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Temperature effects on Ca2+ cycling in scombrid cardiomyocytes: A phylogenetic comparison.

Galli GLJ, Lipnick, MS, Shiels HA and Block BA (2011): J. Exp. Biol. 214:1068-76.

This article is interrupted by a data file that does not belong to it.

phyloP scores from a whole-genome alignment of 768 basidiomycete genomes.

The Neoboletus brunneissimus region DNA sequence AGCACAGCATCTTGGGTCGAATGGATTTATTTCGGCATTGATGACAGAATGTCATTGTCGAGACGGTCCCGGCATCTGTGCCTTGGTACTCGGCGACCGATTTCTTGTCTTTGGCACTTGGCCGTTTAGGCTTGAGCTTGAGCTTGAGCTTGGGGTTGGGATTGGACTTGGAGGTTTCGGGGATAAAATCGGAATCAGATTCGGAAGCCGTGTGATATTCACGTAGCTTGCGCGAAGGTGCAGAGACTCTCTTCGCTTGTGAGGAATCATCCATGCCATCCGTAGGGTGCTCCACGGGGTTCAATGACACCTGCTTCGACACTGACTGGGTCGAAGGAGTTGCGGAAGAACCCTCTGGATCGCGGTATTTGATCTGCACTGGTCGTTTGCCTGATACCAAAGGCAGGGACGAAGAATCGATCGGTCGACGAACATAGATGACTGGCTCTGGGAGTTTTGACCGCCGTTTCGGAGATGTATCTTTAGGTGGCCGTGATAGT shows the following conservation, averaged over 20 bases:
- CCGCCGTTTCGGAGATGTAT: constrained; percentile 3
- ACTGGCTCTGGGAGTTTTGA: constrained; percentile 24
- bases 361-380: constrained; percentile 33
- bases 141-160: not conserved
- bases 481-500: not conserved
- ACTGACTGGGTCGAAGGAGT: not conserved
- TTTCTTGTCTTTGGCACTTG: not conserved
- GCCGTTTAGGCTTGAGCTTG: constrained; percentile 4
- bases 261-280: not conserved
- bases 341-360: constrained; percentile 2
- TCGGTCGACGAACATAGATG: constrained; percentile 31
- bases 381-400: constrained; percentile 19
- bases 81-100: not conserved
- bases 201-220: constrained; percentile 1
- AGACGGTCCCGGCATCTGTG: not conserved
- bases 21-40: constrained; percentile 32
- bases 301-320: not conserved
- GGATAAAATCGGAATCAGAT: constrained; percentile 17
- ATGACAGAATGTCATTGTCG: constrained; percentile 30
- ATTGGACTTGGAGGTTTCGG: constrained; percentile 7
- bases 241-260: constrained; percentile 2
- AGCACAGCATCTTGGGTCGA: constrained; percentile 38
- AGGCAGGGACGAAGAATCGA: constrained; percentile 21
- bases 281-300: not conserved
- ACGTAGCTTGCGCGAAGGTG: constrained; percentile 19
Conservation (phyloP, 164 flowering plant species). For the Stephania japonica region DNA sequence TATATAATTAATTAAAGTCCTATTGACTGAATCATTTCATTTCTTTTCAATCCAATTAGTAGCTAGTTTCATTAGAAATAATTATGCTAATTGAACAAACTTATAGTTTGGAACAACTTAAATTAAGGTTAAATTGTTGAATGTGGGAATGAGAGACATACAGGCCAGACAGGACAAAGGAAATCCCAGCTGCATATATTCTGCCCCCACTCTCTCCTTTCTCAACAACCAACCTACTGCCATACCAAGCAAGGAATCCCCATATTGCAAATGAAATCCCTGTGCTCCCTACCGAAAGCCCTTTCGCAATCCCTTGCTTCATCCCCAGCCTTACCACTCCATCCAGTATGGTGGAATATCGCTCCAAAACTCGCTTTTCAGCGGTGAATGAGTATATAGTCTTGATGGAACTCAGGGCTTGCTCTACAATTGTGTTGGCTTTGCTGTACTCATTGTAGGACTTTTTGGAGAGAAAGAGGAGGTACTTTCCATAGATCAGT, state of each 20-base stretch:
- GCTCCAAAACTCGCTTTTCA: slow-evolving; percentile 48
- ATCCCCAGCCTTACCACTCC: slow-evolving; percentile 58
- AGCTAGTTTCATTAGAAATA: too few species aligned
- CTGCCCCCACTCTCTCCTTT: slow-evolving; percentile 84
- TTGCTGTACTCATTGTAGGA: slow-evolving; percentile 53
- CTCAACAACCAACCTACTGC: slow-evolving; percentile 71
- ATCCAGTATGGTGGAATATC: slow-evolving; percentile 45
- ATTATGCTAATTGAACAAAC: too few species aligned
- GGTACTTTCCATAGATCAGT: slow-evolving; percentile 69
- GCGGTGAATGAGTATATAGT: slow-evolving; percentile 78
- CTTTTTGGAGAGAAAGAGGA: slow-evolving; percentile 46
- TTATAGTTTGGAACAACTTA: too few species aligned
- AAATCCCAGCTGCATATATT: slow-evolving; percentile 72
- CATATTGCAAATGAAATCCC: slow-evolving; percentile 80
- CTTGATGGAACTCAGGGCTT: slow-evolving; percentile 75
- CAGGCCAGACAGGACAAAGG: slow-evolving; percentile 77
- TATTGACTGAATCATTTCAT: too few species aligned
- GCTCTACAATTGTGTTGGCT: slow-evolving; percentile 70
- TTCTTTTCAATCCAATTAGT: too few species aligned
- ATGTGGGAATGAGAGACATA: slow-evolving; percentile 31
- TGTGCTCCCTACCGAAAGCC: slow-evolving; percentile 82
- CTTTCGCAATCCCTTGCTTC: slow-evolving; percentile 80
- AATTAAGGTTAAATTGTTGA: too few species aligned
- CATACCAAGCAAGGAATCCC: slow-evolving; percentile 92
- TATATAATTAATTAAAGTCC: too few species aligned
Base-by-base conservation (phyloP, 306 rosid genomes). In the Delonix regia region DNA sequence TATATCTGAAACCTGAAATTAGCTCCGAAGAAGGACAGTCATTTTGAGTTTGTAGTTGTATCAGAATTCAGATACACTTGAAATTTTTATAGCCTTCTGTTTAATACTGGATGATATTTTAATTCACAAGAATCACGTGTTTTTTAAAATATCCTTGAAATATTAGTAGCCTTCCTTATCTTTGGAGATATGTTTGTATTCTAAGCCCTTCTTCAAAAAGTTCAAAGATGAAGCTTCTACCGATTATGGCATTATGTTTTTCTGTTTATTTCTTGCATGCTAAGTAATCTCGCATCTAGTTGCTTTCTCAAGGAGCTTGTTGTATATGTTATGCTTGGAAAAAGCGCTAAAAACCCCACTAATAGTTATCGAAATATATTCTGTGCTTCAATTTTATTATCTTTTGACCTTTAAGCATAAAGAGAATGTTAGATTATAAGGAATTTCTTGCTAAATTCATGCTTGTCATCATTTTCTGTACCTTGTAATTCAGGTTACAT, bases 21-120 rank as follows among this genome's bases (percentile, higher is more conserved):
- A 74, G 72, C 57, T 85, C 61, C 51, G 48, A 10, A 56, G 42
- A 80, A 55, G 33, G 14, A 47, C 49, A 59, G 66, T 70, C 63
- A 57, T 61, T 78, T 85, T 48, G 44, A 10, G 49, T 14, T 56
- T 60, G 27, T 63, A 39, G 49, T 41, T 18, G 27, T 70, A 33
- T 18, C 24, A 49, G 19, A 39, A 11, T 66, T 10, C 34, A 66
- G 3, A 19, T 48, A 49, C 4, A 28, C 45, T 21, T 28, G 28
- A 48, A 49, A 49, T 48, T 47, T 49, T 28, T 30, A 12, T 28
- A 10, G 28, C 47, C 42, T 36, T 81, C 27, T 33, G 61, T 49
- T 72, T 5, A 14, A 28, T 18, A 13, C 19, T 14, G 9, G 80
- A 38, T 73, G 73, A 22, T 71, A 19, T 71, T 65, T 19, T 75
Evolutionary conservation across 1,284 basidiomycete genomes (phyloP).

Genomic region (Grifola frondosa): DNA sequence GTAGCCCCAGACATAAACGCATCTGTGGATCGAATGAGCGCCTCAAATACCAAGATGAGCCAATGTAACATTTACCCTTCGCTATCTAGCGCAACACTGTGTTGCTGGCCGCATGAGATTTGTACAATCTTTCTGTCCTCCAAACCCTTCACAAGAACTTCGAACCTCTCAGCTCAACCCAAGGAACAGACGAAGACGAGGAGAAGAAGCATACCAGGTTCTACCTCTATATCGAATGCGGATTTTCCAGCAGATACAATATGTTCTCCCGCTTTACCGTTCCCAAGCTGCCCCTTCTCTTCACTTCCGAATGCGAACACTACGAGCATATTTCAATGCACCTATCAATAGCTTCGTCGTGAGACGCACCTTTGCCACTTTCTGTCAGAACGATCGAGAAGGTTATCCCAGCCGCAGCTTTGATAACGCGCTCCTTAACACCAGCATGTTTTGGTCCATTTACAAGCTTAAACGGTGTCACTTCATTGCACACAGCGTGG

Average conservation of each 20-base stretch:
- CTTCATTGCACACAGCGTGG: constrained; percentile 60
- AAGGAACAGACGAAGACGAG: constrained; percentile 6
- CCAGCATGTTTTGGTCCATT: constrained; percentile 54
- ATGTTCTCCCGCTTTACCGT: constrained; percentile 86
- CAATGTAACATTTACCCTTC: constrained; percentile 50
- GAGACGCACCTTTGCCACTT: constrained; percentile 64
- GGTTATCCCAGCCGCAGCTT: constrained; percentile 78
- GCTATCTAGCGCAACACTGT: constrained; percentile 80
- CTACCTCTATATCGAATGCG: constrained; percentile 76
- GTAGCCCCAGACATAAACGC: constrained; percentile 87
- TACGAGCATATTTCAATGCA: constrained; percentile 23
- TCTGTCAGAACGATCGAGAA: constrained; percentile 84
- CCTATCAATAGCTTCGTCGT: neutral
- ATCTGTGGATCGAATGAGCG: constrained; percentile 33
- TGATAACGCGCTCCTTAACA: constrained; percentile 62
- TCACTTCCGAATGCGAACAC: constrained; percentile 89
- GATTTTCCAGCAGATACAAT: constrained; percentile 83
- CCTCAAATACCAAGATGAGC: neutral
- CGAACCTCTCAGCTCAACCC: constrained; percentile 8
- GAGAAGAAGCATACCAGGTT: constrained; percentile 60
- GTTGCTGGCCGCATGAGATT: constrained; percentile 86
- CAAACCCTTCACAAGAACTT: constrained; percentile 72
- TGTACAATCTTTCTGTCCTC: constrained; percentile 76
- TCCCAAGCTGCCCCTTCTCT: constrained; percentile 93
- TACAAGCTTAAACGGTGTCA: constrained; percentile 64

Click for Abstract : Specialisations in excitation�contraction coupling may have played an important role in the evolution of endothermy and high cardiac performance in scombrid fishes. We examined aspects of Ca2+�handling in cardiomyocytes from Pacific bonito (Sarda chiliensis), Pacific mackerel (Scomber japonicus), yellowfin tuna (Thunnus albacares) and Pacific bluefin tuna (Thunnus orientalis). The whole-cell voltage-clamp technique was used to measure the temperature sensitivity of the L-type Ca2+�channel current (ICa), density, and steady-state and maximal sarcoplasmic reticulum (SR) Ca2+�content (ssSRload�and maxSRload). Current�voltage relations, peak ICa�density and charge density of�ICa�were greatest in mackerel and yellowfin at all temperatures tested.�ICa�density and kinetics were temperature sensitive in all species studied, and the magnitude of this response was not related to the thermal preference of the species. SRload�was greater in atrial than in ventricular myocytes in the Pacific bluefin tuna, and in species that are more cold tolerant (bluefin tuna and mackerel).�ICa�and SRload�were particularly small in bonito, suggesting the Na+/Ca2+�exchanger plays a more pivotal role in Ca2+�entry into cardiomyocytes of this species. Our comparative approach reveals that the SR of cold-tolerant scombrid fishes has a greater capacity for Ca2+�storage. This specialisation may contribute to the temperature tolerance and thermal niche expansion of the bluefin tuna and mackerel.

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